Supported By @CreativeCardiff
The idea is taking off: you can work for yourself – that’s the new reality that the technological revolution of the past 10 or 20 years has allowed us.
The question is ‘Where can you work for yourself?’
The idea of the nicely designed office has great appeal: a warm room, nice desk chair, free coffee and office chatter at the metaphorical water cooler.
But when you’re the sole employee of your business or it’s just two or three of you, an office is an expensive luxury.
Fortunately, Cardiff reflects that and we’ve got loads of alternative where you can work for free or almost free. We’ve put together some of the best.
Milgi is best known for being a bustling night time venue full of arty types looking to make it or of students looking for something a bit different to do with their night.
That’s only half the story though.
This amazing little cafe/bar opens at 12pm most days and there’s a great six hour block of calm before the night kicks off. The ambience of the cafe is conducive to creativity and the food and drinks menu is completely different from anywhere else in Cardiff.
With a nice playlist of world music curated by the bar staff, you can switch off and not worry about fiddling about with your iPod.
Upsides: Nice ambience, creative community, good food and drink
Downsides: Opens at midday
If you’re after something a little less edgy, The Gate Arts Centre in Roath is probably just up your street. Attracting an eclectic mix of 20somethings, mothers with babies, OAPs and local dignitaries, the cafe at The Gate is a light, open space where you can usually have your pick of table.
It’s the sort of place where no-one will bother you if you buy a cup of coffee and then sit with an empty mug all day while you suck the life out of the free WiFi.
Make sure you try the Breakfast Panini – a full breakfast inside a panini.
Upsides: Light space, great if you need to add people to your workparty
Downsides: Unpredictably noisy – avoid days when mothers and toddlers take over
The Pear Tree
Recently, we spoke to Laura Sorvala of PlayARK and asked her which public spaces she would recommend for working.
“I live in Roath and I use the Pear Tree pub. Most of my meetings have been there and I’ve had my mapping sessions with people there because there it’s circular and when you go upstairs you can find a quiet spot with furniture that you don’t have to feel too careful with and it feels open,” she said. “You can find a corner where you can work. It’s fine if people are having meals, it doesn’t matter. Maybe it’s because part of their decor is a feeling of messiness: it’s OK to come and hang out. As a local, that would be my number one.”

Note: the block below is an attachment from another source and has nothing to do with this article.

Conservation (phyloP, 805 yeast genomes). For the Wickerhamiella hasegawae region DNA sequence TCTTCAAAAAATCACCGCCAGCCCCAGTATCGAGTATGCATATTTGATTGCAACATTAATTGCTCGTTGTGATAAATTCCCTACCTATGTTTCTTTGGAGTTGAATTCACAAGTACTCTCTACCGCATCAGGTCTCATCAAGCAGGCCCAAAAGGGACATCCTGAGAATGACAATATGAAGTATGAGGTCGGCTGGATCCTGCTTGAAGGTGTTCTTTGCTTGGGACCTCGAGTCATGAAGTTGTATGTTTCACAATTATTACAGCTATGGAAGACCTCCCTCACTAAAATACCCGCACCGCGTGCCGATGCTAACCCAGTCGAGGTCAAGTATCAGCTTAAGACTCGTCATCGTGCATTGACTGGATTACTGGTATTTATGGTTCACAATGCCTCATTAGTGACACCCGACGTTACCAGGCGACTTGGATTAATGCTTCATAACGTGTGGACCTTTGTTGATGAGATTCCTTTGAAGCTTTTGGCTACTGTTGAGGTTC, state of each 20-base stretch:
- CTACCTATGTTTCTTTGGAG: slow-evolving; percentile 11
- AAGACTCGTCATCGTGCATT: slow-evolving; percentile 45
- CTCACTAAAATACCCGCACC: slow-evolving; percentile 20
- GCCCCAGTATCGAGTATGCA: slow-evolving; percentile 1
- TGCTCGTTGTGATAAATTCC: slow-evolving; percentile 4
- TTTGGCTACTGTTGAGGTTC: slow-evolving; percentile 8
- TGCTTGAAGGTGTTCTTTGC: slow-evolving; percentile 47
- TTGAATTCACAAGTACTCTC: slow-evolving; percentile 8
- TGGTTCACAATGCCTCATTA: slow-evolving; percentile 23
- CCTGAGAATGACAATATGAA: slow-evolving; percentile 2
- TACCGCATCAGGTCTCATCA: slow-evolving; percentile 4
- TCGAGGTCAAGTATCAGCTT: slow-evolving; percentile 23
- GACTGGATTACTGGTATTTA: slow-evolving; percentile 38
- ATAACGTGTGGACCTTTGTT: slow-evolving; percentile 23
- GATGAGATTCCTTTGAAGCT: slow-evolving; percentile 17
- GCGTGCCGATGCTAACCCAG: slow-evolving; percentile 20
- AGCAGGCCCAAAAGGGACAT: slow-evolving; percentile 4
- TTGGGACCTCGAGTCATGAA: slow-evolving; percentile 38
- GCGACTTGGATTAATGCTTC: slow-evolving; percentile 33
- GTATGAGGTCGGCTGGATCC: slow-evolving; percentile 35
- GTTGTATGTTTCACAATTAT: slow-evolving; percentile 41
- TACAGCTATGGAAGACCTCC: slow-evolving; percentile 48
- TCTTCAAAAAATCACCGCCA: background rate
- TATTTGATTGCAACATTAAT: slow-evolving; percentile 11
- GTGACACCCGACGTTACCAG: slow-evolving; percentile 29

Need we say anymore?
Upsides: Comfy spaces, cosy corners. Try the chilli nuts.
Downsides: It can feel a bit expensive sometimes.
Sure, it’s a little bit out there. You have to take a bus or drive out to Culverhouse Cross if you want to use it, but IndyCube is Cardiff’s only designated coworking space at the moment.
If you’re looking for a day away from the cafe culture or the distractions of the city, IndyCube could be just for you.
Work alongside media types, illustrators, developers in a beautiful modernist building (although the architecture isn’t to everyone’s taste).
Unfortunately, working at IndyCube isn’t free so you’ll need to be bringing in a little bit of money to be able to pay for your desk space.
Upsides: Free coffee, ever changing colleagues, creche service (if you’ve got children to take care of)
Downsides: Not free (but it’s not expensive either), far out of the city centre.
This one’s not for everyone but it’s how I work on Plastik Magazine – so I can testify to the comfort at least.
It’s nice not to have to commute or walk in the rain to a tubelit office and it’s also nice not to pay £4.50 to eat lunch or £1.65 for a slightly sour black coffee.
That being said for those prone to distraction of the washing up or the television/gaming system of your choice, it’s not ideal and will take quite a lot of character building discipline.
It can also get a bit lonely if you’re not out and about interviewing people regularly like us.
Upsides: No walk to work, free lunch,
Downsides: Distractions abound as does the temptation never to wash again.